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ISMN : 979-0-2325-1199-3
CAT# (YEAR COMPOSED): 58 (2001)
INSTRUMENTATION: for choir and optional children’s chorus
DURATION (APPROX): 14’00
PREMIERE PERFORMANCE: Partial premiere was given in October 2000 in Rame Küla, Estonia. A second partial premiere was given by the Choir of the HdK (Berlin), Miriam Sohor, conductor at the SchlossPark in Potsdam, Germany in 2001.
NOTE: Kalevi Matus was Semifinalist in the Composition Contest of the Netherlands Radio Choir, 2007
NOTE 2: Dedicated to Marika Blossfeldt, Artistic Director of Polli Talu Arts Center, an International Residential Center in Rame Küla (Estonia), where Kalevi Matus was conceived and composed in September to October 2000.
NOTE 3: Pencil drawing on cover by Kristjan Raud (1865-1943), “Linda kive kandmas” (ca. 1935)
Kalevi Matus is a series of six short choral movements with optional interludes. The text of Kalevi Matus is an episode of the Estonian national epic Kalevipoeg (Meaning son of Kalev). In this story, Linda, Kalevís widow is mourning her husbandís death and is carrying large stones to build a monument on his grave. At the time, Linda is pregnant with Kalevipoeg, the heroic figure of the epic. Weak from her condition, she drops a large stone. Unable to pick it up, she sits down on the stone and begins to cry. Her tears form a little puddle, which turn into a pond, and then into a lake. Today, you can still see Lindaís large stone in the middle of her tear lake (‹lemiste lake) in Tallinn.
Kalevi Matus was designed for an amateur group, and continue a personal exploration of heightened developments of sound production and organization. As might be expected, certain compromises had to be accommodated in the rhythmic and pitch axes for an amateur group, but did allow for explorations of airflow, source, resonance, articulation and multiphonic production.
Specifically, each movement looks towards differing aspects:
The opening texture examines timbre as produced by the vocal fold source, the timbre is aggressive, bright, forward, nasal, brassy. This timbre is crucial to telling the story and to what follows. As a by-product of this sound, certain words are followed by a formant glide from /a/ or /e/ towards and /i/. This results in the dominant formant (specifically F2) raising in frequency and which will slightly reinforce the underlying harmonics, when combined with this special vocal timbre. Page two features a contrast of production by offering a deep, dark and backward placement, before a return to the opening timbre and tempo. The next section features a solo influenced by music of the Settu communities of southern Estonia that intermingles with material of the opening to end the movement.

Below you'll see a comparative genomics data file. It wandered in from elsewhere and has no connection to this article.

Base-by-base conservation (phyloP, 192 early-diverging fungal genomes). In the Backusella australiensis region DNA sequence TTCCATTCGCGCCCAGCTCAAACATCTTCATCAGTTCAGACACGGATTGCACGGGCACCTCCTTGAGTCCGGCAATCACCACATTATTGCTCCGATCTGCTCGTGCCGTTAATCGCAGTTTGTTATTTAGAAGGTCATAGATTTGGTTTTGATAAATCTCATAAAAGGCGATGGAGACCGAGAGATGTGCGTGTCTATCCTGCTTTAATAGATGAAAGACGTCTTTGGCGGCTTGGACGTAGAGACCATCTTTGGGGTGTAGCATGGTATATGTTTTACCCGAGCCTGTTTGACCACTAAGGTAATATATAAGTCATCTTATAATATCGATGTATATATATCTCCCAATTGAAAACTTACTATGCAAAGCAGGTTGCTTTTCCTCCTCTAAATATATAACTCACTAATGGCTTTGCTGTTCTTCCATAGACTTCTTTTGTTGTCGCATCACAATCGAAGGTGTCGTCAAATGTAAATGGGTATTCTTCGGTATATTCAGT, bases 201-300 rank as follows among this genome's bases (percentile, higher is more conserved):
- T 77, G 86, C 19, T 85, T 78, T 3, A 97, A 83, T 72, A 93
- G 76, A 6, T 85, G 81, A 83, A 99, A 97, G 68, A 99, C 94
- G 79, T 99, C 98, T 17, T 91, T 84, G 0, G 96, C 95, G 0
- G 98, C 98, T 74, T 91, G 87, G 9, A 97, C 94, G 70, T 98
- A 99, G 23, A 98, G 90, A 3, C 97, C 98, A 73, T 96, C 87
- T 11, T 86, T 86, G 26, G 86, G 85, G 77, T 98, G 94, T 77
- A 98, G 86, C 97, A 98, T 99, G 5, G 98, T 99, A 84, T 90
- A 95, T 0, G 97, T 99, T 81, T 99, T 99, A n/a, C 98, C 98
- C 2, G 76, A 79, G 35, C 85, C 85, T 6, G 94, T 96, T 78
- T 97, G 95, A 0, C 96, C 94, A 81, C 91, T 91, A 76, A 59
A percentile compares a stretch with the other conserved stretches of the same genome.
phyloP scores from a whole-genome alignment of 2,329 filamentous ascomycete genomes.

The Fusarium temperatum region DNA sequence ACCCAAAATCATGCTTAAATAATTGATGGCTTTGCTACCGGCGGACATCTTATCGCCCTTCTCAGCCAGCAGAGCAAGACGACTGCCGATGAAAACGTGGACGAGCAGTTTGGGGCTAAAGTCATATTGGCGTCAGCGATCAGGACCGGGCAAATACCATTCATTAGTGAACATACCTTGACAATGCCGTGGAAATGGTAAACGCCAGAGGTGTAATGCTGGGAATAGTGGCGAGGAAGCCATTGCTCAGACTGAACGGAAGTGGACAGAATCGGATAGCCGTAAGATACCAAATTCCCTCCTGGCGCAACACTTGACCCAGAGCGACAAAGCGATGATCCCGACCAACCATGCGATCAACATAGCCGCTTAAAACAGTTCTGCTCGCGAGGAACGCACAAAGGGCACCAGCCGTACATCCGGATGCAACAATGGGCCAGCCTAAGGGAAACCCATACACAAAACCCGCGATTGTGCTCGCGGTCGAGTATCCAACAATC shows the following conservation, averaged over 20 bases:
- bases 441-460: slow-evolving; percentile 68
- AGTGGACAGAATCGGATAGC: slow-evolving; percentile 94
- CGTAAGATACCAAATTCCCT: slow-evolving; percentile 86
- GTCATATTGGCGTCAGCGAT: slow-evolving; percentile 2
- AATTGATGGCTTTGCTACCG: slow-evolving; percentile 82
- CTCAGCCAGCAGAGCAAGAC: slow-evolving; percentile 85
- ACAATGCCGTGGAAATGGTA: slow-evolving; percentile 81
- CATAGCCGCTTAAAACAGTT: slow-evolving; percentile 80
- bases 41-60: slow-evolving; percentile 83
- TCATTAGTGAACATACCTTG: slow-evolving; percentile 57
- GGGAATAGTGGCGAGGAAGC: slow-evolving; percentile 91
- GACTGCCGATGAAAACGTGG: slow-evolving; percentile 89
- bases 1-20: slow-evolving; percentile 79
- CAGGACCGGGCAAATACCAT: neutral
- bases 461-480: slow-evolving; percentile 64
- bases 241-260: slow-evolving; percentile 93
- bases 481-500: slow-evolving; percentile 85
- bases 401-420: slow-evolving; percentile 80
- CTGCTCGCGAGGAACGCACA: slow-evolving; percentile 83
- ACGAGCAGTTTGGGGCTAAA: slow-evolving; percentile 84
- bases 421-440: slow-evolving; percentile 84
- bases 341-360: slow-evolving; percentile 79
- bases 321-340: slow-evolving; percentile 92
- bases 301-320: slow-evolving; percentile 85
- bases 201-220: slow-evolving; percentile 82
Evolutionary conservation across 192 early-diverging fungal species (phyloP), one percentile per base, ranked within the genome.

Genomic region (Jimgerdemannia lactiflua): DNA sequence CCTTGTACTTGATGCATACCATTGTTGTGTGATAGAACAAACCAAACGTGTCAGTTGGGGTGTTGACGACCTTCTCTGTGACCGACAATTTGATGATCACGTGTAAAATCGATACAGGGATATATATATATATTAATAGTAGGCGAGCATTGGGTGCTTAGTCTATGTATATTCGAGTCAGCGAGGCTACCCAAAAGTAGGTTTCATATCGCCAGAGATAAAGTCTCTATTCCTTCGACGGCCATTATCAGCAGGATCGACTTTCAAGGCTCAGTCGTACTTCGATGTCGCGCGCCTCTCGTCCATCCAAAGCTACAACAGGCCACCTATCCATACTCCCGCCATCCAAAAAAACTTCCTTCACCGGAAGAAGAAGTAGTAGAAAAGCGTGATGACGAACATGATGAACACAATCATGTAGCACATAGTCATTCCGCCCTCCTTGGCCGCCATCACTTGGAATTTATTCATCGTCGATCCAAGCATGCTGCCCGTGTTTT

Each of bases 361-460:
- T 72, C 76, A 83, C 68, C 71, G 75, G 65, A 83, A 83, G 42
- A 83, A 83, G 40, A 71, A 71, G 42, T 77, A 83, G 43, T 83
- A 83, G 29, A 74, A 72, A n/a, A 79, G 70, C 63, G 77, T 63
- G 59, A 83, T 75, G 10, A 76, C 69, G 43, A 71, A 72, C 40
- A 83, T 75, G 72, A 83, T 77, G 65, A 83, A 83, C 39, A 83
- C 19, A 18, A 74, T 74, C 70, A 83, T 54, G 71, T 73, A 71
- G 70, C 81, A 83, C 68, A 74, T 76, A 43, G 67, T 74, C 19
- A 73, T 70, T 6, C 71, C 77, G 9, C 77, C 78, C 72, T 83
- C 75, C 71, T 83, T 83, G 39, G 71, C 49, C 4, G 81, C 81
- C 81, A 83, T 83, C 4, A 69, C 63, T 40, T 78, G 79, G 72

This entire movement is characterized by a rapid amplitude and pitch gain with a relatively lengthy decay. The voices will both synchronize and non-synchronize their movements
Beginning with a sober narration, this movement features an increasingly dramatic rendition of Linda’s plight. The narration is done by a solo bass voice, with the chorus providing a sound environment of frications produced according to the palatal mapping. Gradually the chorus becomes prominent and explores filtering of the palatal space, through unvoiced pitch productions. This is followed by the narrator reentering in a dramatic fashion and accompanied by the chorus who are producing complex and changing, voiced nasal filters.
This movement begins with a children’s chorus offstage, singing the traditional Estonian folk tune “Mu Süda, Ärka Üles” in a four-part chorale harmonization at largo. Then in presto, a three-part women’s divisi elaborates upon the tune, beginning as a canon and then a canon out-of-control, as in the next section on page 11, the three parts are in different tempi with six different melodic formuli to sing with and against the other parts. Finally, this movement ends with a bass solo singing another traditional folk tune “Ma Annan Oma Südame” in d minor, over which the chorus are softly holding extremely complicated, non-tonal harmonies, utilizing three-part complex filters.
A motive c, b a-flat and g runs throughout this movement – harmonically and melodically. A solo woman’s voice sings powerful expressions characterized by rapid glottal stops, diaphragm pulsations, registral flips and featuring a strong, brassy timbre. The choir both supports and interrupts the soloist. On page 14, the chorus uses a complex filter and source mechanism when applying a sustained stop with location indicated by palatal mapping that are articulated on a pitch by the diaphragm pulses. Over this the soloist combines her melody and text with frications indicated again by the mapping system. This produces voiced and unvoiced multiphonics.
This last movement is reminiscent of the first movement with the addition of a more complicated rhythmic framework. Additionally, florid vocalization passages are included as a wink to the sickening practice of tone painting. Within this texture are found elements of the first movement embedded. Gradually the movement becomes intensified and closes with a nod to the opening of the entire collection of Kalevi Matus.
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